ZipCharge Go is like an emergency gas can for your Tesla

Image of ZipCharge Go EV charger connected to the Honda e
(Image credit: ZipCharge | Facebook)

There were a lot of big ideas being thrown around at the COP26 U.N. Climate Change Conference in Glasgow, U.K., ranging from commitments to stop deforestation to limiting methane emissions. But companies were also there to show off ways to give EV owners some extra juice.

ZipCharge is a new U.K.-based startup that has unveiled the Go. It's a suitcase-sized battery pack that weighs in at about 50 pounds. With a 4 kWh capacity, it can charge an EV at 7.2 kW. A single charge can add 12 to 20 miles of range, depending on the EV. 

"To encourage people to make the switch to electric we have to create charging infrastructure that makes it easier, cheaper, and more convenient to charge," said Jonathan Carrier, co-founder of ZipCharge in a press release (via Inside EVs.) "The Go does that, by allowing anyone to charge no matter where they park... ZipCharge is a solution for a real need."

Not only could drivers keep a ZipCharge Go in their trunk, it's possible for hotels or service stations to have units available in case a car needs a bit more charge to make it home.

There's also an 8 kWh version of the ZipCharge Go in the works, that can add 25-40 miles of range.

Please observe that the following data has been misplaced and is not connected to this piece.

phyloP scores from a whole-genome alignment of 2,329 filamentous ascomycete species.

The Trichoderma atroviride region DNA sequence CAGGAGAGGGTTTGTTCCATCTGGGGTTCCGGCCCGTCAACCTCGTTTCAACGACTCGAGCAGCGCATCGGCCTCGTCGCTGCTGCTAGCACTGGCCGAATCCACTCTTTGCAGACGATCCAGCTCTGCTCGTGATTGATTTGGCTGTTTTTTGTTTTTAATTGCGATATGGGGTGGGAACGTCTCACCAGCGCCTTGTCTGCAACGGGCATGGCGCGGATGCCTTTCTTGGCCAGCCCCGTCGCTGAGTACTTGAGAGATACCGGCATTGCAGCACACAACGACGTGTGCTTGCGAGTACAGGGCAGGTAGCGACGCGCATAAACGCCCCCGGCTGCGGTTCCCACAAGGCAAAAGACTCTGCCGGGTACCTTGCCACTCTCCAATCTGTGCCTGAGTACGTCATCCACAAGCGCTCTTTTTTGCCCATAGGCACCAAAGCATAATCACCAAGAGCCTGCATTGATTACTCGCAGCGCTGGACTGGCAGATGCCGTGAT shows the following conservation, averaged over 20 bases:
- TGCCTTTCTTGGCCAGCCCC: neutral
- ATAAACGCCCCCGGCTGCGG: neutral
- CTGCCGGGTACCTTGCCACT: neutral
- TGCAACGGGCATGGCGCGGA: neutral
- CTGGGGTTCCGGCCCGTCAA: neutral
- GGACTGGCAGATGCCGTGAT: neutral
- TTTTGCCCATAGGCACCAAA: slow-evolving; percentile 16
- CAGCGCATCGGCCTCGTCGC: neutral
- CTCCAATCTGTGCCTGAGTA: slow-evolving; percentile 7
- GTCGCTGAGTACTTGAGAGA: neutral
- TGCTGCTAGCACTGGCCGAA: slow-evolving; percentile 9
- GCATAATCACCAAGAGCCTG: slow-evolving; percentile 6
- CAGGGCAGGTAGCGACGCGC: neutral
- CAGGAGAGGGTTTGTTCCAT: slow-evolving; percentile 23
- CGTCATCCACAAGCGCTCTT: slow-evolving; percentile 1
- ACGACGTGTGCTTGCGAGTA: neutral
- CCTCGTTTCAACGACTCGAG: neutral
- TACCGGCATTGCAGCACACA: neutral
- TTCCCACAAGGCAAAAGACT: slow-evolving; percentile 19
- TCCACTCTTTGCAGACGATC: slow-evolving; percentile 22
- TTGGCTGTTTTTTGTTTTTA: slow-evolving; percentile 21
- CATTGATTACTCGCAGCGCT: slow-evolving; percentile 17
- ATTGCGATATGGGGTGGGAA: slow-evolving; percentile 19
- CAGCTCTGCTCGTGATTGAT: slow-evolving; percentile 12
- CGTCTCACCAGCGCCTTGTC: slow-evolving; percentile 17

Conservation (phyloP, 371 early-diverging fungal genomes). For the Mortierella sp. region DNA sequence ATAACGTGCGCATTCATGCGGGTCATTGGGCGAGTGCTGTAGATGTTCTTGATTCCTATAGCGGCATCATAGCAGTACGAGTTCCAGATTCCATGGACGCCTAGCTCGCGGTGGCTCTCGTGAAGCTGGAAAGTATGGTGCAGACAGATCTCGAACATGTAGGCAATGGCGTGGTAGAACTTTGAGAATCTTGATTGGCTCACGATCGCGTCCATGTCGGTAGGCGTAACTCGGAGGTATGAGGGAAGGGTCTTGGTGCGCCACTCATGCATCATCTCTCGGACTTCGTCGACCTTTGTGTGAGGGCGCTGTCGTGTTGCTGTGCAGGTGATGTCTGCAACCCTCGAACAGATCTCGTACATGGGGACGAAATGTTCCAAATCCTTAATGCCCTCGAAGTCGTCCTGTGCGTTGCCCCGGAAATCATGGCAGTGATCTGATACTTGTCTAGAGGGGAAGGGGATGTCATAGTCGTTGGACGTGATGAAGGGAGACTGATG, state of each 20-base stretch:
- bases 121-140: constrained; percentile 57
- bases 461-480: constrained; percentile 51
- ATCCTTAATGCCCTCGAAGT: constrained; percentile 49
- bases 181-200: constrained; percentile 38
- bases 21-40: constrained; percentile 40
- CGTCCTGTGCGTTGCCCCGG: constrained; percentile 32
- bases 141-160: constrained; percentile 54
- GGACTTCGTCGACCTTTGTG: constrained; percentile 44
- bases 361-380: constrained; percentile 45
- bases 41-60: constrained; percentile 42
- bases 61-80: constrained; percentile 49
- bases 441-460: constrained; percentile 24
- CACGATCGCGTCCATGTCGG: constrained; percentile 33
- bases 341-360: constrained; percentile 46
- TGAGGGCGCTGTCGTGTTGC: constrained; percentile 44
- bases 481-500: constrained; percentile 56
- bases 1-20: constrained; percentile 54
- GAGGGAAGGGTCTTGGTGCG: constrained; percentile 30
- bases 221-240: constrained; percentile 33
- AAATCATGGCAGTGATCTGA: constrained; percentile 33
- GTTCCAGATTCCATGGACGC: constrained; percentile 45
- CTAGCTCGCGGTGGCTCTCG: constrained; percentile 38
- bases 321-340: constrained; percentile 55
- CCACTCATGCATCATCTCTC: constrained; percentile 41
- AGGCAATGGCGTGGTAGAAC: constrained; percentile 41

Powering the Go are high-energy-density lithium-nickel-manganese-cobalt-oxide  (NMC) battery cells. The Go, as mentioned in the trailer above, has a bi-directional AC-DC inverter, which enables charging from the grid to the Go and from the Go to the grid. Yes, the Go can actually store energy during off-peak hours and sell energy back to the grid.

There's also an app that can monitor the Go's charging. The Go has OCPP-compliant smart charging, over-the-air updates (like Tesla) and remote diagnostics via the app. That means the Go has built-in 4G to communicate with other internet-enabled devices. 

ZipCharge is touting the Go's built-in AI, which will learn a user's charging habits and will make recommendations to users on what times are best to charge up. 

Unfortunately, pricing for the ZipCharge Go has not been announced. There will be a leasing program, starting at $67 a month. The AI software will be included for subscribers, and ZipCharge estimates that could save users $20-27 per month. ZipCharge plans on shipping units out to customers in Q4 of 2022. 

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Imad Khan

Imad is currently Senior Google and Internet Culture reporter for CNET, but until recently was News Editor at Tom's Guide. Hailing from Texas, Imad started his journalism career in 2013 and has amassed bylines with the New York Times, the Washington Post, ESPN, Wired and Men's Health Magazine, among others. Outside of work, you can find him sitting blankly in front of a Word document trying desperately to write the first pages of a new book.